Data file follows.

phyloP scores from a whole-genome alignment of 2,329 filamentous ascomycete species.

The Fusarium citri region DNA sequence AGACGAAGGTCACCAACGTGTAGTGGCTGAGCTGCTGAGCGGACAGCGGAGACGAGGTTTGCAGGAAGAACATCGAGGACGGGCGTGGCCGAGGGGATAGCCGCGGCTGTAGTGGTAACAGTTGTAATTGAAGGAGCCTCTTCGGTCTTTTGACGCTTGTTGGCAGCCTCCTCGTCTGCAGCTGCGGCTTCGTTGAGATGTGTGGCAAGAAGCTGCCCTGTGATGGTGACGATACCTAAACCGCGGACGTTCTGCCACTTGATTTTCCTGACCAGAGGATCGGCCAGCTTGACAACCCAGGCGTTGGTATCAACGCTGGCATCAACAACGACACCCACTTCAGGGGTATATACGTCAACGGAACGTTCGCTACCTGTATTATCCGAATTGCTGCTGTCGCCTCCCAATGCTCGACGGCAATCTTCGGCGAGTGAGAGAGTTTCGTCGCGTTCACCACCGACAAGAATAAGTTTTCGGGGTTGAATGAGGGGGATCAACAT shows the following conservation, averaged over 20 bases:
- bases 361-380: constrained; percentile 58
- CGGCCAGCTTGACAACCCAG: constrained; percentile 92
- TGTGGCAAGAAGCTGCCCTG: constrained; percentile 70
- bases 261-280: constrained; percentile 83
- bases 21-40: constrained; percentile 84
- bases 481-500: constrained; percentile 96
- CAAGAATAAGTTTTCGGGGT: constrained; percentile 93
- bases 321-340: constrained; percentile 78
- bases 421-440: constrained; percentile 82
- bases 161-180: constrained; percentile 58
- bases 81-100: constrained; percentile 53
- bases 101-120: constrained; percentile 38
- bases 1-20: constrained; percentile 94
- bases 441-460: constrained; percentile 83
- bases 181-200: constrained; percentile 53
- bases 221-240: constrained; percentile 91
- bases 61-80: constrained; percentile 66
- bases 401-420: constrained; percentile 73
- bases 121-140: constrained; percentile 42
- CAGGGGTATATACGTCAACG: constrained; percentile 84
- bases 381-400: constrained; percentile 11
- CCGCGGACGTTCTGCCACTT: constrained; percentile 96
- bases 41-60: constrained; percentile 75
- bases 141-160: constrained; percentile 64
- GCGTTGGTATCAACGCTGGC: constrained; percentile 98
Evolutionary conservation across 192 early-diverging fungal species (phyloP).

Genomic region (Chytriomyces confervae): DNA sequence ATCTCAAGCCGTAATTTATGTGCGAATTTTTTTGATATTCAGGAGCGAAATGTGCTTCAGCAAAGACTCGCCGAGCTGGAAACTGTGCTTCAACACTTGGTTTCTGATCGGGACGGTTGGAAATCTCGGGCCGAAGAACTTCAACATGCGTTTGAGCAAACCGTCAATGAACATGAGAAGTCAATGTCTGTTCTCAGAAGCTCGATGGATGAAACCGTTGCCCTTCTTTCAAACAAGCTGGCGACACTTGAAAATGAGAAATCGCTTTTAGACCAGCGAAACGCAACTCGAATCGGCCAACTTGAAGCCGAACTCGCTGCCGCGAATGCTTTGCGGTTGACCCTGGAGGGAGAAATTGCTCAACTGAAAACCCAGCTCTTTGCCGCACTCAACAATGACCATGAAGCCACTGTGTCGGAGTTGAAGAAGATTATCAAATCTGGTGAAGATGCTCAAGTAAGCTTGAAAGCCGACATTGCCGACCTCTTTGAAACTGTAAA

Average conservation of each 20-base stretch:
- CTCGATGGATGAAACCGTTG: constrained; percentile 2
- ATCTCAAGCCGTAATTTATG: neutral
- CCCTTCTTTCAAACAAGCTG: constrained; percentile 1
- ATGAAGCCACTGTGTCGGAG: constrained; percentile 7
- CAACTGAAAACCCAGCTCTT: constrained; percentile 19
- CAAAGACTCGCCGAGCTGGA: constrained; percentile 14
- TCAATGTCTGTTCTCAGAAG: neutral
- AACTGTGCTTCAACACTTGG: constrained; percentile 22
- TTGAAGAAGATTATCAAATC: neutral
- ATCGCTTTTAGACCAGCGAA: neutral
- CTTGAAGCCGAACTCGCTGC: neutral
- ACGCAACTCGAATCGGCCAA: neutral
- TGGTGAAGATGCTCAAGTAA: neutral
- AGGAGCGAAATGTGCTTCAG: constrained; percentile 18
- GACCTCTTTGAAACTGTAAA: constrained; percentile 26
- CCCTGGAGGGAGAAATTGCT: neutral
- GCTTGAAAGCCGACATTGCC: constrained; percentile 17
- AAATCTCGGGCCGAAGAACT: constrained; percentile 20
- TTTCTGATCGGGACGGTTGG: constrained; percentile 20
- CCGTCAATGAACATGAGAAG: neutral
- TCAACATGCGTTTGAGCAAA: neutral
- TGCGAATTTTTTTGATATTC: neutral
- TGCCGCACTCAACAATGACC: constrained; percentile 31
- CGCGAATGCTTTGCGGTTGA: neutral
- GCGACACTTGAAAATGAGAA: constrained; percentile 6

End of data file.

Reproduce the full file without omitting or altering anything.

phyloP scores from a whole-genome alignment of 2,329 filamentous ascomycete species.

The Fusarium citri region DNA sequence AGACGAAGGTCACCAACGTGTAGTGGCTGAGCTGCTGAGCGGACAGCGGAGACGAGGTTTGCAGGAAGAACATCGAGGACGGGCGTGGCCGAGGGGATAGCCGCGGCTGTAGTGGTAACAGTTGTAATTGAAGGAGCCTCTTCGGTCTTTTGACGCTTGTTGGCAGCCTCCTCGTCTGCAGCTGCGGCTTCGTTGAGATGTGTGGCAAGAAGCTGCCCTGTGATGGTGACGATACCTAAACCGCGGACGTTCTGCCACTTGATTTTCCTGACCAGAGGATCGGCCAGCTTGACAACCCAGGCGTTGGTATCAACGCTGGCATCAACAACGACACCCACTTCAGGGGTATATACGTCAACGGAACGTTCGCTACCTGTATTATCCGAATTGCTGCTGTCGCCTCCCAATGCTCGACGGCAATCTTCGGCGAGTGAGAGAGTTTCGTCGCGTTCACCACCGACAAGAATAAGTTTTCGGGGTTGAATGAGGGGGATCAACAT shows the following conservation, averaged over 20 bases:
- bases 361-380: constrained; percentile 58
- CGGCCAGCTTGACAACCCAG: constrained; percentile 92
- TGTGGCAAGAAGCTGCCCTG: constrained; percentile 70
- bases 261-280: constrained; percentile 83
- bases 21-40: constrained; percentile 84
- bases 481-500: constrained; percentile 96
- CAAGAATAAGTTTTCGGGGT: constrained; percentile 93
- bases 321-340: constrained; percentile 78
- bases 421-440: constrained; percentile 82
- bases 161-180: constrained; percentile 58
- bases 81-100: constrained; percentile 53
- bases 101-120: constrained; percentile 38
- bases 1-20: constrained; percentile 94
- bases 441-460: constrained; percentile 83
- bases 181-200: constrained; percentile 53
- bases 221-240: constrained; percentile 91
- bases 61-80: constrained; percentile 66
- bases 401-420: constrained; percentile 73
- bases 121-140: constrained; percentile 42
- CAGGGGTATATACGTCAACG: constrained; percentile 84
- bases 381-400: constrained; percentile 11
- CCGCGGACGTTCTGCCACTT: constrained; percentile 96
- bases 41-60: constrained; percentile 75
- bases 141-160: constrained; percentile 64
- GCGTTGGTATCAACGCTGGC: constrained; percentile 98
Evolutionary conservation across 192 early-diverging fungal species (phyloP).

Genomic region (Chytriomyces confervae): DNA sequence ATCTCAAGCCGTAATTTATGTGCGAATTTTTTTGATATTCAGGAGCGAAATGTGCTTCAGCAAAGACTCGCCGAGCTGGAAACTGTGCTTCAACACTTGGTTTCTGATCGGGACGGTTGGAAATCTCGGGCCGAAGAACTTCAACATGCGTTTGAGCAAACCGTCAATGAACATGAGAAGTCAATGTCTGTTCTCAGAAGCTCGATGGATGAAACCGTTGCCCTTCTTTCAAACAAGCTGGCGACACTTGAAAATGAGAAATCGCTTTTAGACCAGCGAAACGCAACTCGAATCGGCCAACTTGAAGCCGAACTCGCTGCCGCGAATGCTTTGCGGTTGACCCTGGAGGGAGAAATTGCTCAACTGAAAACCCAGCTCTTTGCCGCACTCAACAATGACCATGAAGCCACTGTGTCGGAGTTGAAGAAGATTATCAAATCTGGTGAAGATGCTCAAGTAAGCTTGAAAGCCGACATTGCCGACCTCTTTGAAACTGTAAA

Average conservation of each 20-base stretch:
- CTCGATGGATGAAACCGTTG: constrained; percentile 2
- ATCTCAAGCCGTAATTTATG: neutral
- CCCTTCTTTCAAACAAGCTG: constrained; percentile 1
- ATGAAGCCACTGTGTCGGAG: constrained; percentile 7
- CAACTGAAAACCCAGCTCTT: constrained; percentile 19
- CAAAGACTCGCCGAGCTGGA: constrained; percentile 14
- TCAATGTCTGTTCTCAGAAG: neutral
- AACTGTGCTTCAACACTTGG: constrained; percentile 22
- TTGAAGAAGATTATCAAATC: neutral
- ATCGCTTTTAGACCAGCGAA: neutral
- CTTGAAGCCGAACTCGCTGC: neutral
- ACGCAACTCGAATCGGCCAA: neutral
- TGGTGAAGATGCTCAAGTAA: neutral
- AGGAGCGAAATGTGCTTCAG: constrained; percentile 18
- GACCTCTTTGAAACTGTAAA: constrained; percentile 26
- CCCTGGAGGGAGAAATTGCT: neutral
- GCTTGAAAGCCGACATTGCC: constrained; percentile 17
- AAATCTCGGGCCGAAGAACT: constrained; percentile 20
- TTTCTGATCGGGACGGTTGG: constrained; percentile 20
- CCGTCAATGAACATGAGAAG: neutral
- TCAACATGCGTTTGAGCAAA: neutral
- TGCGAATTTTTTTGATATTC: neutral
- TGCCGCACTCAACAATGACC: constrained; percentile 31
- CGCGAATGCTTTGCGGTTGA: neutral
- GCGACACTTGAAAATGAGAA: constrained; percentile 6